Parents have long known that a cuddle can cure a multitude of ills. Research now proves just how powerful touch is in a baby’s development. Ellie Gwilliam reviews the science that matters so much to our every day.
Nothing compares to the feeling of holding your brand new baby for the first time. Their skin still waxy with vernix, their hair matted with evidence of their birth marathon. When your baby’s skin first comes in contact with your own skin, it’s like nothing else in the world matters. And, in fact, medical research now backs up this sentiment –nearly nothing else does matter in those first few moments of life outside the womb. The World Health Organisation emphasises the importance of tactile stimulation, recommending time for mother-infant skin-to-skin contact is given top priority at the moment of a baby’s birth, even in preterm births and situations requiring medical interventions.
For the most part, parents seem to intuitively know this, but now we are beginning to understand that while cuddling our babies is all-round delightful, vital and life-changing connections are happening inside a baby’s brain as we touch and care for them.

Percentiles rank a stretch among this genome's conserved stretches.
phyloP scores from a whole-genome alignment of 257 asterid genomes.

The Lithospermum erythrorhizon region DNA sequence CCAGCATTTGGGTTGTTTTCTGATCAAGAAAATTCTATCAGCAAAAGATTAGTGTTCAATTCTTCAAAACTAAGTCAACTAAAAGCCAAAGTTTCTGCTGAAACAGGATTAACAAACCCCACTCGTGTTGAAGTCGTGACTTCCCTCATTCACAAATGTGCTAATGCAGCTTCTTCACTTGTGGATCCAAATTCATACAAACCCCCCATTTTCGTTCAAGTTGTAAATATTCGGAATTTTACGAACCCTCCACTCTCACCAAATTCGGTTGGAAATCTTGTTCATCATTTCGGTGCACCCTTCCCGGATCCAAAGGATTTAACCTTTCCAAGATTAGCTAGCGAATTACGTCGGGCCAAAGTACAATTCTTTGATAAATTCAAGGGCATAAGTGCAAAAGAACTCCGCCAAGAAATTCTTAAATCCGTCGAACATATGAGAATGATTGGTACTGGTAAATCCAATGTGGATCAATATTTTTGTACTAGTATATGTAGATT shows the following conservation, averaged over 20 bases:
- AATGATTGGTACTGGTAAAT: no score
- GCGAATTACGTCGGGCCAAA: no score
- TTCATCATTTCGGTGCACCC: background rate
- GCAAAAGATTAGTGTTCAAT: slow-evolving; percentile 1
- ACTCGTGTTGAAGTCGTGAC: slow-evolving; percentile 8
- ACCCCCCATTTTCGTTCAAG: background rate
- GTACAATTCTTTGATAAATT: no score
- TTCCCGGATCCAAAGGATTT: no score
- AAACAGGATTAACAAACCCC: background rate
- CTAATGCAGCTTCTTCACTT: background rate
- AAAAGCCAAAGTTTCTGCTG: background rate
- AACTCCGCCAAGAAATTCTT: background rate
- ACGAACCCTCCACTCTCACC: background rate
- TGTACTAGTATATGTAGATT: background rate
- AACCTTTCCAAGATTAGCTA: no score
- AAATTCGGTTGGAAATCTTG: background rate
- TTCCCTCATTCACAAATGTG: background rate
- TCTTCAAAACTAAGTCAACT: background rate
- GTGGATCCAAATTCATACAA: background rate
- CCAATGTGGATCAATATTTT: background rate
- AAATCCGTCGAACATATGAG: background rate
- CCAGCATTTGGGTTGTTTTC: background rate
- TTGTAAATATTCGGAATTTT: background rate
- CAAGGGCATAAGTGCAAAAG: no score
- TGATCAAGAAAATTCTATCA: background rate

Sensory development, including touch, hearing, vision, smell and balance, is a complex process that starts in utero but matures rapidly in the first year of life. External experiences that stimulate a baby’s sensory system play a key role in the development of her brain. Dr Simon Rowley, a consultant paediatrician and neonatologist at Auckland Hospital puts it this way: “Newborn infants experience the world via their senses – they are born into a somatosensory bath. Our sensory systems not only play a key role in shaping the brain, they are essential in enabling human infants to experience anything. This may seem obvious, but without any sensory input, children simply do not develop”. As Dr Rowley states, most NICUs now use this knowledge of the importance of sensory systems in development within their intensive care for infants, for example ‘kangaroo cuddling’ to make the most of the benefits of skin-to-skin contact.